CS104 – Information & Information Systems

Credits 20
Level SHE Level 1
Prerequisites None
Availability Semesters 1 and 2
Elective Yes
Contact 44 lectures and 20 two-hour practicals over two semesters
Assessment 30% classwork, 70% written exam, with possibility of exam exemption
Lecturer Dr David Bevan | Dr Dmitri Roussinov

Aims and Objectives

To help students understand a broad knowledge of information systems and how information is created, used and disseminated within an information society.

Learning Outcomes

On completion of this class, a student should be able:

  1. To understand what is meant by an information system.
  2. To demonstrate a broad understanding of the technology underlying information systems, and in particular those information systems which have a deep impact on society.
  3. To understand techniques for information and knowledge representation.
  4. To understand key issues in information creation, sharing and dissemination.
  5. To understand methods of information security and protection.
  6. To evaluate the success of an information system with respect to determined criteria for success.
  7. To understand the design principles behind successful information systems such as Google or Amazon.
  8. To appreciate the activities for the organization and processing of information that take place behind the scene to make digital information accessible to the users.
  9. To understand how information can be protected through password control and encryption.
  10. To understand how novel information security techniques such as facial recognition and biometric control operate.
  11. To understand common vulnerabilities and types of malicious programs.
  12. To understand how to design a secure system.


The class will take a “how it works” approach, including a significant amount of hands-on practical experience, on the theory and practice underlying the storage, presentation and access of information in the context of the World-Wide Web and large-scale information systems.

  1. Introduction to information systems: an introduction to the concepts behind different classes of information systems; introductions to large scale information processing, social information systems, and information organisation; an introduction to how information systems can be evaluated with respect to end-user tasks.
  2. Information representation: an introduction to information theory, including data formats, error detection and correction, data compression, and what it means to measure information.
  3. Information use: an introduction into using information by modern systems in various applications such as computer vision, game playing, web search and natural language processing.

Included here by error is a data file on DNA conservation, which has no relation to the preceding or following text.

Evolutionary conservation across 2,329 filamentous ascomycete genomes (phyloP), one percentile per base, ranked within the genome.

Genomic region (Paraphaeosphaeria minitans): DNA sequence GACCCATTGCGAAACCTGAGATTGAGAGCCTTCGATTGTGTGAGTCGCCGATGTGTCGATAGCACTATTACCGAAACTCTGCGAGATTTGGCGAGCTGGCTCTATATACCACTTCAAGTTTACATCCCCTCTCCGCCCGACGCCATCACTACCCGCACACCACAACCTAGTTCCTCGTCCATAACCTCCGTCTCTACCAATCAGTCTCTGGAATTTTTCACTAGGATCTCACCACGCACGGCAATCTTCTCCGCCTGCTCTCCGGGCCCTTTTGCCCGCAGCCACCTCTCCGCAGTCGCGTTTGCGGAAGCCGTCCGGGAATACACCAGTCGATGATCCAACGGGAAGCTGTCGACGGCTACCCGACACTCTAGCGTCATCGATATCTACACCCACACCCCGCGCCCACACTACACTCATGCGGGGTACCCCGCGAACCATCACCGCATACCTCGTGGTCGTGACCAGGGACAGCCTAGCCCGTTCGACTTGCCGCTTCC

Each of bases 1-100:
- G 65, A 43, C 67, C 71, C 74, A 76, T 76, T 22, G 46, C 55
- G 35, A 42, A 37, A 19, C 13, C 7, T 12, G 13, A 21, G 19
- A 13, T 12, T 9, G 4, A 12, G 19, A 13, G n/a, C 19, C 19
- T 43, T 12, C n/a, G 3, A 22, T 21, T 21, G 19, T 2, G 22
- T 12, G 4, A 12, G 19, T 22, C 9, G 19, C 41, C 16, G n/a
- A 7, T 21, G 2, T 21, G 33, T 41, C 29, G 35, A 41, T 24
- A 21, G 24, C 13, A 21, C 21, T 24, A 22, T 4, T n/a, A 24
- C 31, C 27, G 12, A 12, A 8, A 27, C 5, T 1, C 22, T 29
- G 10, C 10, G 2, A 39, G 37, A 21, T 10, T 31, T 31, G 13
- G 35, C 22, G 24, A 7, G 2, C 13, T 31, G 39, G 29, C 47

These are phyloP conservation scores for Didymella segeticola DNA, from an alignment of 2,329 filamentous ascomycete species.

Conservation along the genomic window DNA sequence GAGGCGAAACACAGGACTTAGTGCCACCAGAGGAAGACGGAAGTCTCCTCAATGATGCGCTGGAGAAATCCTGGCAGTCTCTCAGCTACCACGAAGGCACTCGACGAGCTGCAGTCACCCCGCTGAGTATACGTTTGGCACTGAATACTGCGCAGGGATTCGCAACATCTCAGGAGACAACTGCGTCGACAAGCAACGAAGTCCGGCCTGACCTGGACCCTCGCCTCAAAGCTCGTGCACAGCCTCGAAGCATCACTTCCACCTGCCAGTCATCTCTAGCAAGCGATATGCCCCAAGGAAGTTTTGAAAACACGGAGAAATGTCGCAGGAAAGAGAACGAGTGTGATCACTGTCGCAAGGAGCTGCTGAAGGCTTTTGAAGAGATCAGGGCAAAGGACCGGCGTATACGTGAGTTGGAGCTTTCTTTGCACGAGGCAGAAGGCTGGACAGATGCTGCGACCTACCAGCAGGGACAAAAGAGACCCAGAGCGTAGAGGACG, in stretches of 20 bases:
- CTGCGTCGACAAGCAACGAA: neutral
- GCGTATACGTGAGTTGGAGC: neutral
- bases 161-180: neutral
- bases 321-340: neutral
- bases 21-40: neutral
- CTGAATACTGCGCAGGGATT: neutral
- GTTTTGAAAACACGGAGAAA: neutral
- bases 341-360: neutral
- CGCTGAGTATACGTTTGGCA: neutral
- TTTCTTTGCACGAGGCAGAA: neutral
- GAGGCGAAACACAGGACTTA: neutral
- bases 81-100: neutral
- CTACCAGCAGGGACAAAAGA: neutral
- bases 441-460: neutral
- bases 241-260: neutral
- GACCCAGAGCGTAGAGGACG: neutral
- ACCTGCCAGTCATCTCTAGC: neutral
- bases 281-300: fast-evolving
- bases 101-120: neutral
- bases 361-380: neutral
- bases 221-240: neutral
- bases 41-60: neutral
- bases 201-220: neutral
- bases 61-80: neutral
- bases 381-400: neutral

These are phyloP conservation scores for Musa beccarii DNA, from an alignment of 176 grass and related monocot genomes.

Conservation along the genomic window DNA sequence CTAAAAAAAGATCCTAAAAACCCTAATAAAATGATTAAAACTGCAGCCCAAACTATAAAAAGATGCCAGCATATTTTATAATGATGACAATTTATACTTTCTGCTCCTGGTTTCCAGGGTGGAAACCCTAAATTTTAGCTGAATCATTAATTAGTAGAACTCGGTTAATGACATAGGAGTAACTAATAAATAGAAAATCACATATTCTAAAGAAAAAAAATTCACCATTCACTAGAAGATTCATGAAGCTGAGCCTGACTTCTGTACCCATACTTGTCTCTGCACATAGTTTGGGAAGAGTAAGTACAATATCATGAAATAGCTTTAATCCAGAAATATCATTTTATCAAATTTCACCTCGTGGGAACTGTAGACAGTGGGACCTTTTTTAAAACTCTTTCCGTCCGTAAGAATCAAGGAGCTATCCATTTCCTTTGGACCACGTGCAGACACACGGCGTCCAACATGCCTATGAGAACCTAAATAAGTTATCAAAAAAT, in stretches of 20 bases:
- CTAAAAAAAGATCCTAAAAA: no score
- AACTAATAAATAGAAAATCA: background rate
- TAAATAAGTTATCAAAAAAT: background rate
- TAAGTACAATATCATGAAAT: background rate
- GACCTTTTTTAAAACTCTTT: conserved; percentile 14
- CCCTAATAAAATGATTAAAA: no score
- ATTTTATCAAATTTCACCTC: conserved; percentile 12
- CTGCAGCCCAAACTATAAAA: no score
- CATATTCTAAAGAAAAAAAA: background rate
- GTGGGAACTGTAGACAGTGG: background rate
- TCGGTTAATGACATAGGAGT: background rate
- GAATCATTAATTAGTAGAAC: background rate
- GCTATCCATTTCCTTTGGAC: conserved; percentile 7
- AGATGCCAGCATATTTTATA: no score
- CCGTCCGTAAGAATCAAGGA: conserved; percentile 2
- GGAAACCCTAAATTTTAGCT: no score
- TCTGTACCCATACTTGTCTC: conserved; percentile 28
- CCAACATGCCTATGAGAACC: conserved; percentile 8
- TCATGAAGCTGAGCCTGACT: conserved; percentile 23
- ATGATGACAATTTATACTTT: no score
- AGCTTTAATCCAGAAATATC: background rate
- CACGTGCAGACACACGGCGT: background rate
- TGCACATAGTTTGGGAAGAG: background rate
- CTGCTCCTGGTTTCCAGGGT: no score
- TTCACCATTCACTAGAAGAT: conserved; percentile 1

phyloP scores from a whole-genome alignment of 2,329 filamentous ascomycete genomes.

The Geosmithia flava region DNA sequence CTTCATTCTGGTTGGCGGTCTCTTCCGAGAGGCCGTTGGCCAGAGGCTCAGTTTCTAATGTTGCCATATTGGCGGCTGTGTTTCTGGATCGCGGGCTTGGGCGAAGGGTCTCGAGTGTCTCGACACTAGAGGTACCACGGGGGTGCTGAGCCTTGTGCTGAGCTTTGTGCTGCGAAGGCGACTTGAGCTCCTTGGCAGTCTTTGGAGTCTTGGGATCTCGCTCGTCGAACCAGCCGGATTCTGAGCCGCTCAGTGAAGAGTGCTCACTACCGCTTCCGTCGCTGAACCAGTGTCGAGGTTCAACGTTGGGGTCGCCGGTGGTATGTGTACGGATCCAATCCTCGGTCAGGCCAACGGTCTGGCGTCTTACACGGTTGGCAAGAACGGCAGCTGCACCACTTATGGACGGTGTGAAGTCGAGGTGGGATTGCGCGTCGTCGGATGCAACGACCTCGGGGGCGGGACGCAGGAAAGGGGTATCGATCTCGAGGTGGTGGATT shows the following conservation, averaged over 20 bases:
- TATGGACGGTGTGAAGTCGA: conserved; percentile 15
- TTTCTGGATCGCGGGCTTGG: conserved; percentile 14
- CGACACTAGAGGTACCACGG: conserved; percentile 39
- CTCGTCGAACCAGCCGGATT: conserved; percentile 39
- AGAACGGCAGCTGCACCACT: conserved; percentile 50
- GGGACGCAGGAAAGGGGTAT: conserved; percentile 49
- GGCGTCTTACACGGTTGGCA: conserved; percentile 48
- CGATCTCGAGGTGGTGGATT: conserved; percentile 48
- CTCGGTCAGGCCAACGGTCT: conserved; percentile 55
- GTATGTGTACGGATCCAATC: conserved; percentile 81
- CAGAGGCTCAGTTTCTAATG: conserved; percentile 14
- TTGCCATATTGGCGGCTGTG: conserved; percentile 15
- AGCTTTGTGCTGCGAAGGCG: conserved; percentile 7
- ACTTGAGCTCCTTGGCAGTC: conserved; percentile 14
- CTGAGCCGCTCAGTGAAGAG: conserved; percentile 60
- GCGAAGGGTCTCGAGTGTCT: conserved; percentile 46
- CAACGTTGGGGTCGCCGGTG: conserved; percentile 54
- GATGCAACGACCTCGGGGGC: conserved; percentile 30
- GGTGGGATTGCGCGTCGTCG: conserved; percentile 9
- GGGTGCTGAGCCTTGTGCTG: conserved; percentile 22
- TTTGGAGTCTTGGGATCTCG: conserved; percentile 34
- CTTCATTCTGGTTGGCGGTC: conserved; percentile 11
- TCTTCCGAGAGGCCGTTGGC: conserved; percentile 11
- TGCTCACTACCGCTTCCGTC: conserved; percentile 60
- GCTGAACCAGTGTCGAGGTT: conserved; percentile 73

4. Information analysis: an introduction into algorithms that can analyse data such as machine learning, classification, optimization, derivatives, gradients and linear algebra.
  5. Information security: an introduction to information security, particularly for interactive information systems; encryption, password creation and control, biometric information security, vulnerabilities, malicious programs, WiFi security, secure designs and the basics of penetration testing.

Assessment and Exemption

The class will consist of four modules, each of which will have an associated class test. The class test for each module will contribute 25% of the coursework mark. Students who achieve a pass more (i.e. more than 40%) in all four of the module assignments and an average of 60% or over will be exempted from the degree examination. The mark returned for a student who is exempt will be the average mark gained on the four modules.


The resit for the class will take the form of a 2 hour examination. The resit examination will be designed to test all aspects of the course including practical elements. The mark returned for the resit attempt will be based on the resit examination alone.

Indicative Reading*

* This list is indicative only – the class lecturer may recommend alternative reading material. Please do not purchase any of the reading material listed below until you have confirmed with the class lecturer that it will be used for this class.

James V. Stone, Information Theory: A Tutorial Introduction, Sebtel Press, 2015.

Alexander Nakhimovsky and Tom Myers. Google, Amazon, and beyond: creating and consuming web services. Apress. 2004.

Sergio Verdu and Steven W. McLaughlin (eds.). Information theory: 50 years of discovery. IEEE Press. 2000.

Yann LeCun, Yoshua Bengio & Geoffrey Hinton. Deep learning. Nature, volume 521, pages 436–444 (28 May 2015).